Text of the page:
The Tax Cut and Jobs Act of 2017 made a plethora of changes to the Internal Revenue Code, (1) some of which dramatically shifted how the United States taxes business entities and income. While much discussion has focused on the so-called "repatriation tax" on profits of foreign subsidiaries of U.S. companies, certain new exemptions and deductions for foreign-derived profits, and various changes to the taxation of individual taxpayers, not nearly as much discussion has focused on the changes in [section]163(j) of the code affecting the deductibility of interest expenses by businesses. Nevertheless, lawyers representing businesses, particularly transactional lawyers, should be cognizant that new rules on the deductibility of business interest can affect a whole host of clients. This article provides the non-tax lawyer some of the highlights (or low-lights, as the case may be) of new [section]163(j).
For decades, businesses and tax lawyers have found significant advantages to using debt in the capital structure of a business alongside equity. From a business perspective, the owners of a business may prefer (in certain circumstances) debt to common or preferred equity because the business owners may give up less of the control of the business or its future profits to the debt holders. For some businesses, debt (and, correspondingly, payment of interest) can be an essential part of the business model. For example, debt is integral to many operators of real estate businesses and private equity firms because financing is used to acquire new assets or improve existing assets. Likewise, many new businesses (including non-private equity businesses) use a leverage strategy as a way to fuel business growth. Further, interest expense paid on debt, unlike preferred or common dividends, are deductible for a business. Thus, the economic cost of the interest expense payments is mitigated by the tax deductibility of such payments.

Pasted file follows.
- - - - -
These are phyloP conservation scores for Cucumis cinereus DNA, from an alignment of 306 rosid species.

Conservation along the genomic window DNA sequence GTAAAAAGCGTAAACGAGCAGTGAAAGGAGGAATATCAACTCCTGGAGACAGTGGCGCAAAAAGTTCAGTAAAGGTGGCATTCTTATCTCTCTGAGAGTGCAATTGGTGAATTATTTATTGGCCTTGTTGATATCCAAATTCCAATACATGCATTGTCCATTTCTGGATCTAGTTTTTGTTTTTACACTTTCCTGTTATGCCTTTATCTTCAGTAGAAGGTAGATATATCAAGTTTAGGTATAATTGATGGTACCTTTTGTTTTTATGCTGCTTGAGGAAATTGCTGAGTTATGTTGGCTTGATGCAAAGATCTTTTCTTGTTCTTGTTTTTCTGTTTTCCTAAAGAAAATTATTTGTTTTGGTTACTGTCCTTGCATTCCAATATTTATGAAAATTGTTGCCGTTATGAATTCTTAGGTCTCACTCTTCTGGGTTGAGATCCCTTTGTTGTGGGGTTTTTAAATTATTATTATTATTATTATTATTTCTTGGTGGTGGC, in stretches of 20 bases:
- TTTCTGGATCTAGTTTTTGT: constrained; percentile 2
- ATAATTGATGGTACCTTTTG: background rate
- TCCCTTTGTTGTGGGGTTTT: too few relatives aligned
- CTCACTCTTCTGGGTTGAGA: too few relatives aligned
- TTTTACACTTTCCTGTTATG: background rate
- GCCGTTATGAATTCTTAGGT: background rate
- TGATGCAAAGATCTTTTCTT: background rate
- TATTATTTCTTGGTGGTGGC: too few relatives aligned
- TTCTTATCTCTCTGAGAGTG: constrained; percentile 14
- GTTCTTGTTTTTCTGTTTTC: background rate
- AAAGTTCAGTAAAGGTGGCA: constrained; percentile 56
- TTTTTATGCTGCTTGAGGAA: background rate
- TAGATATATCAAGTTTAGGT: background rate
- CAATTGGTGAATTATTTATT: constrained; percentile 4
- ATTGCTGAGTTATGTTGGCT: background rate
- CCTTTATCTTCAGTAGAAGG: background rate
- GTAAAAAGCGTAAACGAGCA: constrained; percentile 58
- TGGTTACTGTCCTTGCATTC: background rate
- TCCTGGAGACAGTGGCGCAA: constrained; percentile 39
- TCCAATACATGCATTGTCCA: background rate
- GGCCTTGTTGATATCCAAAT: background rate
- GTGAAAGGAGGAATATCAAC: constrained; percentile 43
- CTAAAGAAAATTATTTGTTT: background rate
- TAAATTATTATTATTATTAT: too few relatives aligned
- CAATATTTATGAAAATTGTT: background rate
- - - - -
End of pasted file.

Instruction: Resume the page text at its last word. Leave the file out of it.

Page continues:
Practitioners quickly discovered that they could play a sort of "arbitrage" when advising the U.S. business seeking foreign investment or the foreign investor looking to invest in the U.S. In some circumstances, investments could be structured using a combination of debt and equity. If structured properly, interest on the debt would be deductible for U.S. tax purposes for the business but would not be subject to tax in the U.S. to the investor. If the investor's home jurisdiction does not tax the interest, the investor has effectively "stripped" the earnings (that is, profits) from the U.S. business without having to pay any tax at all on the earnings to the extent of such interest payments. In response to these types of transactions, Congress enacted [section]163(j), which targeted interest paid on loans made to U.S. businesses by foreign related-party lenders. However, old [section]163(j) applied only to corporations and still provided opportunities for a taxpayer to calibrate its debt to strip significant earnings out of the U.S. or avoid the application of [section]163(j) altogether. In response to these issues, Congress completely rewrote [section]163(j). These revisions, as discussed below, will affect significantly a wide swath of taxpayers--not just taxpayers trying to "strip" earnings out of the U.S. without paying tax on such earnings. In particular, these revisions could have significant negative tax effects on businesses that have made the business judgment to use debt from unrelated lenders to advance their business agenda.
The first change Congress made was to apply [section]163(j) to all taxpayers, not just corporations. Under the old law, inbound investors could invest in the U.S. through a partnership structure. If there were no corporations in the ownership structure, the [section]163(j) limitations would not apply. If the ultimate beneficial owners were resident in a treaty-favorable jurisdiction, the taxpayers could remove significant earnings from the U.S. with no U.S. tax using a highly leveraged, flow-through investment structure. In contrast, new [section]163(j) now applies to all taxpayers regardless of form: corporations, partnerships, sole proprietorships, and subchapter S corporations. (2)
Further, the limitations imposed by the previous version of [section]163(j) only applied to a corporation's disqualified interest if 1) the corporation's ratio of debt to equity exceeded 1.5 to 1 and; 2) the corporation's net interest expense exceeded 50 percent of the corporation's adjusted taxable income. (3) Disqualified interest was interest paid to a related party when the related party was not subject to U.S. income tax on the interest or paid to an unrelated party but a related party guaranteed the debt and no gross basis tax is imposed on such interest. (4) If all interest was owed to unrelated lenders, old [section]163(j) imposed no limitation on such interest's deductibility. (5) Now, the provision disallows any interest expense incurred by the taxpayer if the interest expense exceeds the sum of 1) business interest income; 2) 30 percent of the taxpayer's adjusted taxable income; and 3) the floor...